Faith & Reparations Toolkit

Dear Friends and Faith Partners,

I bring you New Year’s greetings from the Interfaith Movement for Human Integrity (IM4HI). After several months of labor in love, IM4HI has produced a Faith & Reparations Toolkit for our faith and community partners, faith leaders, congregations, and the general public. The Faith & Reparations Toolkit is a timely and valuable document that can be readily utilized. We invite you to employ the toolkit during February, which earmarks the month-long celebration of African American history.

This February, we celebrate with the people whose descendants built this country with blood, sweat, tears, and free labor. An authentic celebration with our Black brothers and sisters requires that all of us, in particular white people, engage in introspection and Truth-telling. In short, we must come to grips with our nation’s ugly past and the silence and capitulation to the perpetual harms inflicted upon the African American community.

An authentic celebration also means that we must act. We must take concrete and substantive actions to repair the harm and atone these past and present injustices. The Faith & Reparation Toolkit recommends ways for congregations, faith leaders, and individuals to start now and move toward mending the past, healing the present, and transforming the future.

As the nation celebrates the national holiday in honor of Rev. Dr. Martin Luther King Jr., we should pause and consider that the promissory note bequeathed to African Americans in the Declaration of Independence is still in default. The US government has made no substantive monetary compensation or investments on the debt owed to African Americans.

To be sure, our black brothers and sisters need a check. However, African Americans cannot wait for a blank check. Nor should they be pacified with empty promises. Now is the time for African Americans’ just due.

The Reparations Toolkit offers practical guidance and resources for religious and faith communities to engage in spiritual reflection for reparative justice that goes beyond writing a check. There is a broader path to repairing the profound harm done to African Americans. This path is grounded in the spirituality and souls of Black folk. After all, reparation is and must be a Spiritual Practice.

Please accept and engage this toolkit as a gift from IM4HI, and one that, hopefully, will lead to building a “beloved community.”

Rev. Dr. Larry Foy
IM4HI Los Angeles Regional Director


IM4HI Faith and Race Timeline on Incarceration and Immigration

History— the stories we tell about the events of the past— impacts the way we interpret the events of the present, and the way we shape the events of our future.  The Faith and Race Timeline, created by the Interfaith Movement for Human Integrity, invites us to see the threads and throughlines between the past and the present, and across different impacted communities, to help us identify the patterns of oppression and resistance.

This timeline documents key moments of racial oppression enacted in the United States that laid the tracks for our current immigration and incarceration policies, marking significant moments which criminalize the existence and strategies for survival of indigenous peoples, Black Americans and other communities of color.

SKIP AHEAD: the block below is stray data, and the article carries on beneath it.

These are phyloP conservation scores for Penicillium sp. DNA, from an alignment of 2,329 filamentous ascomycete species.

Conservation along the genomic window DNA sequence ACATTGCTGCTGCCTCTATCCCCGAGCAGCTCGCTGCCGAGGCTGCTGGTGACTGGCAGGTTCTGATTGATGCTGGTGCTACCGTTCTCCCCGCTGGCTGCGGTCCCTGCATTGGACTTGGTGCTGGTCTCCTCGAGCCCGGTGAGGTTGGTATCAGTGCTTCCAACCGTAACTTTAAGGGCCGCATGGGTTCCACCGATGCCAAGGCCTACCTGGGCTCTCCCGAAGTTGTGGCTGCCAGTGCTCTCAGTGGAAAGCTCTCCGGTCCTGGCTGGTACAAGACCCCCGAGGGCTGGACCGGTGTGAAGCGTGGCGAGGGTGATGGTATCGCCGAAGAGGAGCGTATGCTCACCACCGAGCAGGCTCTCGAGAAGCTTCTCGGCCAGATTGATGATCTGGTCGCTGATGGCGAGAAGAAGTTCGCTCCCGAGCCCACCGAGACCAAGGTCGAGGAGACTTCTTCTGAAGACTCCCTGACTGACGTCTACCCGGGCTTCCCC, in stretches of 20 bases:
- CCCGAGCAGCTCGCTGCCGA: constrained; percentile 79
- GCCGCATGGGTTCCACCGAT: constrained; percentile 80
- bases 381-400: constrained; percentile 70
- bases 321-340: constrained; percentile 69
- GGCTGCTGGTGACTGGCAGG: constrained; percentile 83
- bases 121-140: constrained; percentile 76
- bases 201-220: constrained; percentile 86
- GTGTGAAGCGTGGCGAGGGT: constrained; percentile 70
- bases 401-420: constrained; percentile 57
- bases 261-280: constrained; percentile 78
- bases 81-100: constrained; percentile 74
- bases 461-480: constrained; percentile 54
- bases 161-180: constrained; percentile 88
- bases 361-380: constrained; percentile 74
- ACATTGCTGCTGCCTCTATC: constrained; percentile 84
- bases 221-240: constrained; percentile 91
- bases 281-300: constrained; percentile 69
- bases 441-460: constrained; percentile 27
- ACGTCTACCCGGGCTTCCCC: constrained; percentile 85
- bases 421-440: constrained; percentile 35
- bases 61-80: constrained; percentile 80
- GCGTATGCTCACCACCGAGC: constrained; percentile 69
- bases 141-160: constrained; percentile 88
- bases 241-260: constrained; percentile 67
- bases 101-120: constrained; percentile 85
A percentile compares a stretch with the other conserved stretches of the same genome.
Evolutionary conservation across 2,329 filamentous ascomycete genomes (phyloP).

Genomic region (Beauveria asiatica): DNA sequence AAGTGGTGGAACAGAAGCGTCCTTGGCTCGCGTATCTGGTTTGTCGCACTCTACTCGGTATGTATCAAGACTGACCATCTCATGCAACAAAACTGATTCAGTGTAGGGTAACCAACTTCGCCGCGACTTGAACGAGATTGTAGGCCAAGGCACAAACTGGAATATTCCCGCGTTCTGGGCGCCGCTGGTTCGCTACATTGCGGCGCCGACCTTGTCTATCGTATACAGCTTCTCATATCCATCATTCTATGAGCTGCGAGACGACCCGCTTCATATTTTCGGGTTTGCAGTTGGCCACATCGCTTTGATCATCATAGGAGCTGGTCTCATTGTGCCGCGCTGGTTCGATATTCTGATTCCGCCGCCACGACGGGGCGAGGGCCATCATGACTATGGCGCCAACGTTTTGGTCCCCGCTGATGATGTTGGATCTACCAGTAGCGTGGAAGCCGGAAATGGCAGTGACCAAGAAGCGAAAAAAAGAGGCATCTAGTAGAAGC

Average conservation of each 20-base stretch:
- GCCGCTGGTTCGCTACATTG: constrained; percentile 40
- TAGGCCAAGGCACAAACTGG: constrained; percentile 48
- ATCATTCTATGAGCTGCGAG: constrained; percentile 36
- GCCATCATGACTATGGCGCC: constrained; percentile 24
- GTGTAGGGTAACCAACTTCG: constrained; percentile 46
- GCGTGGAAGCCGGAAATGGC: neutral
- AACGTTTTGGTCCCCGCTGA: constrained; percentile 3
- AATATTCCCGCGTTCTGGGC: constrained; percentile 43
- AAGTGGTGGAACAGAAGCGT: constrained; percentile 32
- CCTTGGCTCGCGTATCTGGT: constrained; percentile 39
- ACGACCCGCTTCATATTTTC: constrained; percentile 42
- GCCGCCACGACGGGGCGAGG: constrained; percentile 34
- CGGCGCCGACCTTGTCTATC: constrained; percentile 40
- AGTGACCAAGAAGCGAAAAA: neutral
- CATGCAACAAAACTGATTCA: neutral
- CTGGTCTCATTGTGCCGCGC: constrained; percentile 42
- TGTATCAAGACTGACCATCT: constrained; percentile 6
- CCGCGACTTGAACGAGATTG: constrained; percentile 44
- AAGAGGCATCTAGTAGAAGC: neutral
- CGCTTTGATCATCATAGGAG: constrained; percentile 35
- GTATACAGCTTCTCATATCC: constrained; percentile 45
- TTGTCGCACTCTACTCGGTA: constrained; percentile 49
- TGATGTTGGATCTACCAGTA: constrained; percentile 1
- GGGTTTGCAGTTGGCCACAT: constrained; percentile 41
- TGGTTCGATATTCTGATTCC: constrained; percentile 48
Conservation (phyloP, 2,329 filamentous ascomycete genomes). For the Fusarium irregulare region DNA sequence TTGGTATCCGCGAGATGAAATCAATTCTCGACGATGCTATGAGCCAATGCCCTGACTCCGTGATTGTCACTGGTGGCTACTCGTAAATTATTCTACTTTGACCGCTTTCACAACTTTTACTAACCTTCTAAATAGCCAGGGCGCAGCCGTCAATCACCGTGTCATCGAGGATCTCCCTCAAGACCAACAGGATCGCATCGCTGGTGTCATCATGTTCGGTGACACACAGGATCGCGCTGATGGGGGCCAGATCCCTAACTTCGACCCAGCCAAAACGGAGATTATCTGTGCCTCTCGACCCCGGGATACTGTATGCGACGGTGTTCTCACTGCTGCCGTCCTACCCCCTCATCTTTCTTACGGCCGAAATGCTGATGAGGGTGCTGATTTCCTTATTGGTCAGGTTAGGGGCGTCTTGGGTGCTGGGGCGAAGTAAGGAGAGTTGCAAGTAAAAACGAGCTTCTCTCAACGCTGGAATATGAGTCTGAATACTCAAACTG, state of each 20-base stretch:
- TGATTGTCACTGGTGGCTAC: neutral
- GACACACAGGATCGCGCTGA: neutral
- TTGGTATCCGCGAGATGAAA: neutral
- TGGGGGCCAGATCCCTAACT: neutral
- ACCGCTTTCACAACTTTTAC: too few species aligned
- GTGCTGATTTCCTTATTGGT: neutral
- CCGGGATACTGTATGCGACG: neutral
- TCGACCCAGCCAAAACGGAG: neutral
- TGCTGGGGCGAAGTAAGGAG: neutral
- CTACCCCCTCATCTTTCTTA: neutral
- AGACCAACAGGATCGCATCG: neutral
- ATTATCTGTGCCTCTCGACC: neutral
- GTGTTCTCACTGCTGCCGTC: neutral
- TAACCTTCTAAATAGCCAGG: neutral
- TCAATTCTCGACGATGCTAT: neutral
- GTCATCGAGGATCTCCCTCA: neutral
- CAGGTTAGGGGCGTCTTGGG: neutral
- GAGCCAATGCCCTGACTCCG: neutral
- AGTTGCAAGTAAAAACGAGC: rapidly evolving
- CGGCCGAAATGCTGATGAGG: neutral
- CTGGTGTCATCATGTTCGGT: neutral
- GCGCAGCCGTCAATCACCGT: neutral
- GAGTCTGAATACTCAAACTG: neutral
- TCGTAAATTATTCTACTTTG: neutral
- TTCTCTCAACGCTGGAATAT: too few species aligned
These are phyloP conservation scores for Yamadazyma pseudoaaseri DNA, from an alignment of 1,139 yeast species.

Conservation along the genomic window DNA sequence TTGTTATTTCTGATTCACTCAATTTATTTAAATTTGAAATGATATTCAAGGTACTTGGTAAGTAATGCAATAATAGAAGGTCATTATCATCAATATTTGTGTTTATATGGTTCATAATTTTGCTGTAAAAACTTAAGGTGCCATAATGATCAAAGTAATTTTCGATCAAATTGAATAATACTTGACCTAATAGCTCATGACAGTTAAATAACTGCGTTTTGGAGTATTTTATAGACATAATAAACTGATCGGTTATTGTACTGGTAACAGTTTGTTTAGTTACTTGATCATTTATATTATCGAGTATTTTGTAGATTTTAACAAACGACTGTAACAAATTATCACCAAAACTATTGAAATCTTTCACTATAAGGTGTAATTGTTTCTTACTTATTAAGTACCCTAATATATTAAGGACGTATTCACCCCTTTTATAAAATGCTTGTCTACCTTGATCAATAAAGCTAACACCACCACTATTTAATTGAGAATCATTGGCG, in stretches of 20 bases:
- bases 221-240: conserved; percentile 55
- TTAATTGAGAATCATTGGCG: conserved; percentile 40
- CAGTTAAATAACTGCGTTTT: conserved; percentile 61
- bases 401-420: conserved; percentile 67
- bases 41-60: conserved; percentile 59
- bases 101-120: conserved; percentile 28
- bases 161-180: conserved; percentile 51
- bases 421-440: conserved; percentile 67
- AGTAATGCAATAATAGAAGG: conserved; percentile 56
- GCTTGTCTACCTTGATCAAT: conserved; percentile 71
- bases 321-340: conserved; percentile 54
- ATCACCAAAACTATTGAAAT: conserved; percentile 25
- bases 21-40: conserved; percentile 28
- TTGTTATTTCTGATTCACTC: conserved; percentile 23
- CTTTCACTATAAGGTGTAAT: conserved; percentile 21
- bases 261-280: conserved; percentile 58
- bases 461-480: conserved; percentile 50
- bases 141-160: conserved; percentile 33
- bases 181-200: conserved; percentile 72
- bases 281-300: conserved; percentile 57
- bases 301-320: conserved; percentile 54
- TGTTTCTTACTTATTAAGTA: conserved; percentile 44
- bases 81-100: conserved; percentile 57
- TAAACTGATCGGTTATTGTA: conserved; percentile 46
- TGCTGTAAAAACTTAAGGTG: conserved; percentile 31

This timeline is also about faith, religions, and spiritual values. In creating this timeline we recognize white supremacy’s power to use faith, specifically Christianity, as its tool.  Throughout the timeline, we highlight how religion, as practiced by people of faith, perpetuated racial oppression and racial hierarchy.  At the same time, we also document when persons inspired by their spiritual values were able to sustain life and use it to confront and dismantle racism. 

As people of faith, we recognize that each of us have different work to do towards creating a beloved community, depending on how racism, racial superiority and systemic oppression has impacted us differently.  As people of faith, we invite you to engage with this timeline to learn these histories, as a step toward liberation where all can live with dignity and wholeness.  

There is important work to be done in faith communities towards building multiracial justice and solidarity to eradicate racism and systemic oppression.  We hope this timeline can be a tool towards that end.  

Table of Contents

Use this timeline for personal learning and reflection, in a group setting, or in education and worship contexts. Reflection questions are embedded in the timeline to reflect on faith and race.  We ask that when using any part of the timeline in public settings, please acknowledge “Interfaith Movement for Human Integrity:  Faith and Race Timeline,” and let us know what you think and how you are using it. Please fill out this brief google form to let us know how you are putting it to use.  We will stay in touch with you about additional resources.


Study Guide: Letter from a Birmingham Jail

On February 4, 2021 IM4HI organized a faith discussion on “the Letter from a Birmingham Jail” by Rev. Dr. Martin Luther King Jr. This piece was specifically written to the religious community who were criticizing his efforts during the Civil Rights Movement of the 20th century. We invite you to use this study guide to uncover the ways this piece can shape our organizing today and empower us in this political moment. Within the study guide is a video link to listen to our event speakers like Rev. Larry Foy, faith organizer Hilda Cruz, Rev. Phillip Lawson, and a prayer from Rabbi Lynn Gottlieb. Also enclosed in the study guide are discussion prompts, links to the text, and access to our power point slides.

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